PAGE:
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  1. #1
    Join Date
    May 2007
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    DC Metro Area (MD)
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    3,369

    For New Systems: How To Search for Performance Data

    If a mod thinks it's beneficial, he/she can feel free to pin this thread to the top of the Residential HVAC forum.

    There have been many recent threads with people seeking advice on newly proposed systems. In almost every thread, the AHRI matching data comes into discussion, and at times it can be confusing to the original poster. Per Jerry D's suggestion, I'll give a few pointers for anyone to read through, hopefully making it easier to search through AHRI. This isn't the answer to all your problems AHRI may give you--especially the annoying, newly required security code--but hopefully it makes things easier and more comprehensible. I am not a professional and don't plan to make my advice seem as though I am one, but it is valid and has helped me look up hundreds of systems to date out of boredom (or to help somebody).

    1. What is the directory? The AHRI (Air Conditioning, Heating, and Refrigeration Institute) directory contains listing of all performance data--that is, capacities (btu's) and SEER, EER, and HSPF efficiency ratings--of rated heating and cooling equipment. See below for what is rated and what the status of matchups means.

    2. How do I get to the directory? The AHRI directory is located at http://www.ahridirectory.org/ahridir...ages/home.aspx. Select the system type you are researching. The most common are "Air Conditioners and Air Conditioner Coils" and "Heat Pumps and Heat Pump Coils." Step one is to know what you're looking up.

    3. What equipment is rated? There are different types of ratings in the directory. For conventional systems involving an air conditioner, coil, and furnace, combination ratings are very common for newly installed equipment which involves the use of a variable speed furnace. It is a combination rating because the variable speed furnace, or a furnace with an ECM motor, increases the efficiency ratings of the entire system, so it is included in the rating. There are also ratings of standard coil and air conditioner matchups where the furnace does not change the ratings (of course, airflow from furnace over coil has to be proper to get any of these published ratings, and ductwork, and refrigerant charge, and so on, which is why these ratings can be deceptive at times--see below...). These ratings may involve the use of a 3rd-party manufactured coil or a coil from the original equipment manufacturer (OEM) such as Carrier. Heat pumps can also have combination ratings or stand-alone ratings with a coil since they can be used in dual-fuel applications. In this case, you'd search the heat pump directory as pointed out above. Knowing the tricks to searching some of these model numbers should be a thread in and of itself, and I'll post some tips on that below.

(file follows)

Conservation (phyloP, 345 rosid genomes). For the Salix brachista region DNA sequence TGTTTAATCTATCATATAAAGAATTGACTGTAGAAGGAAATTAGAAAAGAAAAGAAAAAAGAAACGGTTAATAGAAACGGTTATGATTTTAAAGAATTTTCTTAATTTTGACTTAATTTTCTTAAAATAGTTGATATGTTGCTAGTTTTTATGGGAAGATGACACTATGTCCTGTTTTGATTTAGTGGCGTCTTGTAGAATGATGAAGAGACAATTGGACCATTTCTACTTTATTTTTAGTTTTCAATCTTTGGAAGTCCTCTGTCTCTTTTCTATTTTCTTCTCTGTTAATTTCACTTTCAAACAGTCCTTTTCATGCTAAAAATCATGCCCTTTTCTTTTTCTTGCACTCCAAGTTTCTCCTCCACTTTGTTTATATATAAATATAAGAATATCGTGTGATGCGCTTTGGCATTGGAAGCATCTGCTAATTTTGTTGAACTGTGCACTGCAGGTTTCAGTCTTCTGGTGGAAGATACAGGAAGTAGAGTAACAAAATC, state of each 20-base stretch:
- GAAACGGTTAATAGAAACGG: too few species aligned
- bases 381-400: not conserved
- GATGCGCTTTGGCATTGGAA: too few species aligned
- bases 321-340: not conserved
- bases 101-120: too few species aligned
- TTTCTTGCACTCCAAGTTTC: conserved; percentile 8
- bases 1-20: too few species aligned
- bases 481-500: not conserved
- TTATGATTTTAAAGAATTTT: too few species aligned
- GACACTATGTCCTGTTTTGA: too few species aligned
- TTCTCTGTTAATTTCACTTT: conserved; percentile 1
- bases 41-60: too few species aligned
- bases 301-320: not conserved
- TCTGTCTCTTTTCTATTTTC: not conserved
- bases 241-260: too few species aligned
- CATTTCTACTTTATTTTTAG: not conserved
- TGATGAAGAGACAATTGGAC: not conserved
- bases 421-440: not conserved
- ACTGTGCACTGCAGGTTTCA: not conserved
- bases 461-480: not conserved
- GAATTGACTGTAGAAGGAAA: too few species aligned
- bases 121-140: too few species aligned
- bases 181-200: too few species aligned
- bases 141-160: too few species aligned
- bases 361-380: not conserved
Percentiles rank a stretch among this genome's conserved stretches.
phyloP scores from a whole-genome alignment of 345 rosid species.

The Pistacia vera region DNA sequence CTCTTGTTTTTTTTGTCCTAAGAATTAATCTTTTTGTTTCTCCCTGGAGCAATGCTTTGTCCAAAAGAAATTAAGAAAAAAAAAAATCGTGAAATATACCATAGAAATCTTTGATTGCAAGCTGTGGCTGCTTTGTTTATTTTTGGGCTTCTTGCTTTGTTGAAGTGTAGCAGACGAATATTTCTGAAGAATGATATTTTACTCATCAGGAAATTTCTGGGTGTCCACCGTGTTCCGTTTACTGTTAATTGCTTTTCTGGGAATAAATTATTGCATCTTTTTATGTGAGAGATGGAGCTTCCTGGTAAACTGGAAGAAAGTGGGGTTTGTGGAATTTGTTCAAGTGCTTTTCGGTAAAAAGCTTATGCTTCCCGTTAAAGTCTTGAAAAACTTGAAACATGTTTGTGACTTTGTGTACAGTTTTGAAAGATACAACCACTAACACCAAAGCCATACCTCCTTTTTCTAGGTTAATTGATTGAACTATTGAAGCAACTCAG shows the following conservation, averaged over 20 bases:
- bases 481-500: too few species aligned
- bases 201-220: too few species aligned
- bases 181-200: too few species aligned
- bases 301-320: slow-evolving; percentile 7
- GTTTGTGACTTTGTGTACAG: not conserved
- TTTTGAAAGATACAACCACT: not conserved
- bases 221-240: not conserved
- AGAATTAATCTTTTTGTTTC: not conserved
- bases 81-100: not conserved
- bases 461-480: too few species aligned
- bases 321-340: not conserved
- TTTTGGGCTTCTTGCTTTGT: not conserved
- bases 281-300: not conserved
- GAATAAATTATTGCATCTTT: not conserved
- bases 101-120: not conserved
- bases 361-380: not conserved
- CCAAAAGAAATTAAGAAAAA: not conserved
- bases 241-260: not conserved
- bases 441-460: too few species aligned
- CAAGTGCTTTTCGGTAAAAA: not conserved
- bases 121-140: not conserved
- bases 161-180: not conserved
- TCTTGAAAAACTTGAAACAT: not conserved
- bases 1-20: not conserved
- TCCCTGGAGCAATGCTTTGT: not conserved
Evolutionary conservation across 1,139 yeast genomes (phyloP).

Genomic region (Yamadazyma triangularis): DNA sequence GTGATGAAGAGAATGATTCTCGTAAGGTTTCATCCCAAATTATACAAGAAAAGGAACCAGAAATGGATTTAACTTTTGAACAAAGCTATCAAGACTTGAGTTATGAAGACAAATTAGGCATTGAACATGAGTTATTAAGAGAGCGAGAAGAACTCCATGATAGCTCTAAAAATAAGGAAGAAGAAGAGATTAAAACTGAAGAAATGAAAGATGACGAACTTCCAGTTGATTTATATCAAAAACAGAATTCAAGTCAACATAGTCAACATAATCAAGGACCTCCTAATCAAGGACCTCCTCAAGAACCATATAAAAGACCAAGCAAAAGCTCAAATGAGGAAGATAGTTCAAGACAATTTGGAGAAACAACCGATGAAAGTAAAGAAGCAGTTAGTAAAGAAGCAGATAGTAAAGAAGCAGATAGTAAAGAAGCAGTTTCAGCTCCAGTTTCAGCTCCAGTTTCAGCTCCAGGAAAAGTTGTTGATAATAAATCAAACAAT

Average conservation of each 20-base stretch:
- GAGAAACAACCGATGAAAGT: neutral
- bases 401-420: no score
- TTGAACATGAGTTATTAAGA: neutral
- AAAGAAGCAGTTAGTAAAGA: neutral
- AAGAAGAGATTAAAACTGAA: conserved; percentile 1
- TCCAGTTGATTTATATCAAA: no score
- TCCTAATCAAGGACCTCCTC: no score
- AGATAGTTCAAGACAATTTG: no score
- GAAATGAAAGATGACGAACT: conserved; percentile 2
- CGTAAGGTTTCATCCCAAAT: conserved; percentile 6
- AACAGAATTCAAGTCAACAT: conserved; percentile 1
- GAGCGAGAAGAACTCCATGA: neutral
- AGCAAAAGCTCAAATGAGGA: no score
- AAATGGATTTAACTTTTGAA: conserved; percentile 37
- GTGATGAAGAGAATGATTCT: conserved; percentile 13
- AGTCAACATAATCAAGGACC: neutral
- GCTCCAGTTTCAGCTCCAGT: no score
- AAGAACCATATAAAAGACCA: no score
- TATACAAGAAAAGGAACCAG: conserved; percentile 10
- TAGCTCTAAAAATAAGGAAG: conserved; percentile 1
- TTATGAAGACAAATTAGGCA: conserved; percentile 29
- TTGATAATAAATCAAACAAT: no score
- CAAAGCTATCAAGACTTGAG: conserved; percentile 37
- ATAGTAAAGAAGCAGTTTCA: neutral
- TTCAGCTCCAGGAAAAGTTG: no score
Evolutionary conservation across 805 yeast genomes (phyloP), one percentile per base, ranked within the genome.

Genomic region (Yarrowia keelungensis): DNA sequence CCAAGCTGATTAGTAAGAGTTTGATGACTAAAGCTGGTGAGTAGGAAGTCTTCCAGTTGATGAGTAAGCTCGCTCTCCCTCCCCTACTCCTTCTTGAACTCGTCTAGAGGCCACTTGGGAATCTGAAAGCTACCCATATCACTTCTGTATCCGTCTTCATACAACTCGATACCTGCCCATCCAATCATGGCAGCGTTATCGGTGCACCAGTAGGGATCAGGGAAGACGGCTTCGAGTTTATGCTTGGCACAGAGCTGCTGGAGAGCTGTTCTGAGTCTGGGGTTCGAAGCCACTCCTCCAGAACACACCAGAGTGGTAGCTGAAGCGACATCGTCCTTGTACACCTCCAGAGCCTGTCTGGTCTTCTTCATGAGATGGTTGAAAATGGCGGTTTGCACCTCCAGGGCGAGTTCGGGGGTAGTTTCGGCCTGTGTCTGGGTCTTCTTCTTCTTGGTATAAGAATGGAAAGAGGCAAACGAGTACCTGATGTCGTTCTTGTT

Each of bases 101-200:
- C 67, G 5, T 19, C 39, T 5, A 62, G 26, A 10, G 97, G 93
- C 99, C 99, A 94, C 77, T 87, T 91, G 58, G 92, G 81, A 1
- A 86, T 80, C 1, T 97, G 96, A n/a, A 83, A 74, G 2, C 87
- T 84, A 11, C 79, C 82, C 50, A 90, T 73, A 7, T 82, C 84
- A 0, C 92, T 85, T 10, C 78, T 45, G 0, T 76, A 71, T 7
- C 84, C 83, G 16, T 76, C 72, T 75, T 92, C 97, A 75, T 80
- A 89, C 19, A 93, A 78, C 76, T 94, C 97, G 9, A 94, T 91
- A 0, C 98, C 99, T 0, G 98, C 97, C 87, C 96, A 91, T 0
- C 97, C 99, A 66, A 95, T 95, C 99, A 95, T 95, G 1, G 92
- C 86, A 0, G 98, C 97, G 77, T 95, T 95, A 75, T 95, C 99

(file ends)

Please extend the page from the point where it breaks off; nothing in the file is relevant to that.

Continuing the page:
4. What do these ratings mean? Nothing really, except that the system produced those particular performance figures at ideal operating conditions determined by AHRI, which exist in nearly no home. However, they are a good indicator of how efficient the system you are purchasing is, and whether it qualifies for the new tax credit (30% of qualifying component(s) up to $1500). The ratings are good for comparative purposes, but as other members here point out, many, many aspects determine actual operating performance of and system--that is, airflow, refrigerant charge, ductwork design/size, proper configuration, etc. An "active" listing denotes equipment that is currently in production, and a "discontinued" rating denotes equipment that is currently out of production but still available, in decreasing quantities.

    5. How do I search for a particular model, such as Carrier's Comfort 13 heat pump with variable speed fan coil? That's the trick--knowing the model nomenclature for each manufacturer. The hope is that your contractor has provided you with all the model numbers of the equipment to be installed. If that is the case, you would see model numbers (in this case) 25HCB336A003 and FV4BNF003T00. AHRI keeps the model numbers simple, most of the time, and unless you have been here before, you would not be aware that you would only enter 25HCB336 and FV4 to avoid errors. In general, limit your outdoor unit model numbers to all characters up to the size and coils, furnaces, and air handlers just to the first few characters of the model number. Doing this allows you to see what slightly different matchups produce. Also, many times there are subtle variations in model numbers, indicating in the directory with parenthesis (for example the FV4BNF003T00 above is entered as FV4BN(B,F)003 because it comes in both single-piece and modular configurations) or asterisks (which for some reason York/UPG loves). I'm using Carrier as an example here, but feel free to post if you need help with the model format of any other equipment. With Trane, for example, your 4TWR3036A1000AA (are there that many people on earth?) only needs to be entered as 4TWR3036.